Christopher Healy fills his first novel with a charming humor that is sure to attract attention and ardent fans. His story of the four 'Princes Charming' takes familiar fairy tales and turns them on their ear as he introduces the misfortunes that befall them on their way to trying to do what is expected.
The princes we meet are not exactly as we would expect them to be, according to our previous connections to their stories. They have gained fame in the stories through the bards from their various kingdoms, who appear to want to be seen as storytellers, not chroniclers of history. The evil witch Zaubera has kidnapped the bards. The unfortunate result is that with no bards, the minstrels cannot laud the princes for their brave deeds. It is a catastrophe!
Together the four set out on a rescue mission. They want their bards back. Then, they must find and rescue Cinderella, another captive of the cruel and deceptive Zaubera. They are inept, argumentative, unhappy about their lot in life; the success of their mission does not look promising. In fact:
"If we were to peek ahead to, say, Chapter 20, we would see our heroes in a small mountain town called Flargstagg, sitting in just about the worst tavern in all of creation: the Stumpy Boarhound. The Stumpy Boarhound is the kind of dank and miserable place where pirates and assassins play cards while plotting their next despicable crimes (which often involve robbing the tavern itself).It's not the type of place you would expect to find even one Prince Charming, let alone four. And yet, in Chapter 20, there they all are: Liam, bruised and soot-stained, with fish bones in his hair; Gustav, in charred and dented armor, massaging his bald, bright red scalp; Frederic, covered with enough dirt to make you think he's just crawled out of a grave; and Duncan, with a big bump on his forehead, and wearing...is that a nightshirt?"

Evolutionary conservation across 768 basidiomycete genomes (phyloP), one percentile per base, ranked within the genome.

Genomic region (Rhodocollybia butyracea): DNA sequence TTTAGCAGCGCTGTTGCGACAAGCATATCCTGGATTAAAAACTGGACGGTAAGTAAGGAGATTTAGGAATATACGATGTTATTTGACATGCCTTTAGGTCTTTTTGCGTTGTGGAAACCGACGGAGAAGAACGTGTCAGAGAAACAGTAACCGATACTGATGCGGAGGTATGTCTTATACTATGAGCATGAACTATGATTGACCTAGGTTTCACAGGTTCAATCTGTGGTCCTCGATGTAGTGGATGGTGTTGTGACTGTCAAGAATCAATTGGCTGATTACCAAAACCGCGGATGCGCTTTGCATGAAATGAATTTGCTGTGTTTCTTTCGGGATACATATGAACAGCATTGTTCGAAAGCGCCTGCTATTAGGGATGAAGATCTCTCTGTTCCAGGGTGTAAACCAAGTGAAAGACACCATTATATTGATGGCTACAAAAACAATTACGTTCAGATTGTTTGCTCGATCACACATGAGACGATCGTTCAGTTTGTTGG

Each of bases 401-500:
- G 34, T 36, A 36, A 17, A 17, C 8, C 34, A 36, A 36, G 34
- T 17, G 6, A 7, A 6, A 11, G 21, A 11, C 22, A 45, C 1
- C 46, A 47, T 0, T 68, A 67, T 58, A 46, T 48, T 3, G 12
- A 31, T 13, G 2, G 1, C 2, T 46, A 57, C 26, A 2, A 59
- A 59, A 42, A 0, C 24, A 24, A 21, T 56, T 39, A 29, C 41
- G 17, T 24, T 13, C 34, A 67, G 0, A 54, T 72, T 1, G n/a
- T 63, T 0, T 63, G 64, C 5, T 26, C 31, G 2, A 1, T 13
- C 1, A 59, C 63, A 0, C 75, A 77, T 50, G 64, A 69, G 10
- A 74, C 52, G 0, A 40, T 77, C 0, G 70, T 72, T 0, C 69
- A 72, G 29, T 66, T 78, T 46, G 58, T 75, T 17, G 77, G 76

This is not to be one of those quickly told, quirkily twisted fairy tales of picture book fare. Rather, it is a lengthy novel filled with jokes, appealing characters and plenty of action. The princes are not impressed that they tend to play a secondary role in their own stories. Readers seem to have more connection to, and affinity with, the princesses for whom the stories are named. That is very unfair to the princes whose role in incontrovertible to the outcome of the story. Each chapter and its title reveal exactly how unheroic the princes truly are. They want to clear their names, but difficulties prevent that from happening.